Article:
“My first World Championship title in 1992 was the greatest moment of my career. I had finally proven to myself and everyone else that I could be a World Champion. Until then, I was an unproven entity. I had only won in South Africa. When I finally won in Europe, it was huge for me. I realized that I could actually beat the best on the Grand Prix circuit. Once I did it the first time, I figured out how to do it again and again. “I don’t think anybody can understand how difficult it is to live on a different continent, far away from home, and win. It’s much easier to win in your own country because you’re familiar with everything. Going to Europe was a huge culture shock. The first few years on the GP circuit, I was very homesick. For me to win, I had to be so mentally strong. It didn’t come right away.
“I FELT LIKE THE FIRST GUY TO CLIMB MT. EVEREST! I PAVED THE WAY FOR EVERYONE IN MY COUNTRY AND PROVED THAT SOUTH AFRICANS COULD WIN ON THE BIGGEST STAGE.”
“When I first got to Europe, I was as fast as 20 other guys. I realized that I would have to improve on certain areas of my riding if I really wanted to be successful. At that time, I had to deal with Dave Strijbos, John Van Den Berk, Pedro Tragter and Andrea Bartolini. “In 1993, I made the transition from the 125 to the 250, and I won the title. That was absolutely the best year of my career. I dominated! All the naysayers who said I wouldn’t win the 250 class ate their words. Everything clicked for me that year. The 1993 Honda CR250 was by far the best bike that I ever raced. It was the same bike that Jeremy McGrath loved.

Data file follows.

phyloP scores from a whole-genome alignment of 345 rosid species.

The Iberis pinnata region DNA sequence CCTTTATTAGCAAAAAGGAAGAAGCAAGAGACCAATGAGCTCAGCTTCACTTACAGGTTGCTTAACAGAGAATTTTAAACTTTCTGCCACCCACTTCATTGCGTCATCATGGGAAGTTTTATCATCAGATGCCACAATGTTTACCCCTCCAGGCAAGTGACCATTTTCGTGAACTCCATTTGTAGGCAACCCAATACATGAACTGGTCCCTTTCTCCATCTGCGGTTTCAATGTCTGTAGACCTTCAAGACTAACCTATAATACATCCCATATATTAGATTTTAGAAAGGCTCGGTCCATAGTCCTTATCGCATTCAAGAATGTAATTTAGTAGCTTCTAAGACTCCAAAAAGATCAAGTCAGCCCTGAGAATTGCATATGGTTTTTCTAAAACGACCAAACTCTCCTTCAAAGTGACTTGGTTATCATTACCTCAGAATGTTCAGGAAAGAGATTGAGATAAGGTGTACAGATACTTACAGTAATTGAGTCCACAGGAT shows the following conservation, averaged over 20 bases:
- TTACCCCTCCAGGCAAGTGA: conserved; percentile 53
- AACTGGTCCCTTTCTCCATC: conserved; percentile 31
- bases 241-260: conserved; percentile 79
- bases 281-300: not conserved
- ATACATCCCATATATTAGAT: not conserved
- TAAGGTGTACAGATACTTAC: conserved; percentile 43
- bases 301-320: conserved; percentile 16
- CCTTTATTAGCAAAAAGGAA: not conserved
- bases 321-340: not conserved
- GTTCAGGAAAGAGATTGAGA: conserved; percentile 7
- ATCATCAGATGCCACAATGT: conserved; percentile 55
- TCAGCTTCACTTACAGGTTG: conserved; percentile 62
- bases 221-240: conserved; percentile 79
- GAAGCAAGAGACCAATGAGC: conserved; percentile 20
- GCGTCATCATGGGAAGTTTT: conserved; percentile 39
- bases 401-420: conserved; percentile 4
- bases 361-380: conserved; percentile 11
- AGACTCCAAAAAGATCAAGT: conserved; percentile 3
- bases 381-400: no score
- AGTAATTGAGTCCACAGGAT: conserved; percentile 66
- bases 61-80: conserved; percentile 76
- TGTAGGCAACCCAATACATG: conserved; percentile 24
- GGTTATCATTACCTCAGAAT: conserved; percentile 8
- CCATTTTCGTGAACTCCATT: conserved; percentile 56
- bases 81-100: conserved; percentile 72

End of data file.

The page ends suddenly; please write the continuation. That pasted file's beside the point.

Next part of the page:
“Being the first South African to win a World title was huge. I felt like the first guy to climb Mt. Everest! I paved the way for everyone in my country and proved that South Africans could win on the biggest stage. Winning the title was a defining moment in my career since no one even from the continent of Africa had won a title. “In hindsight, I have no regrets about my career. Maybe if I could do it all again I would race a season or two of only outdoors when I came to the U.S. Instead, I jumped right into Supercross, which was so different from what I was used to. I spent the first two and a half years of my racing career in the U.S. injured. I know for a fact that I could have won the outdoor title several more times had I not been injured from Supercross. “I’m not naturally gifted at Supercross. A guy like Jeremy McGrath was always three steps ahead in Supercross, and I was always two steps behind. Doing well in Supercross comes down to practice, but when I came to the U.S., Suzuki didn’t even have a practice track. I had to resort to riding in the muddy hills of Southern California to prepare for Supercross. It was a joke. “Winning the 250 outdoor title in 1999 was huge in the sense that it redeemed me. I had won three World Championships in a row in Europe, and I had everything at my fingertips. Everyone said that I was a sensation, but then I came to the U.S. and didn’t do anything for two and a half years. I had never fought so hard in my life for anything. I really would have a lot of regret if I never won the 250 National title, because I would have felt that I was a failure. I stuck it out, though, and it was worth it.”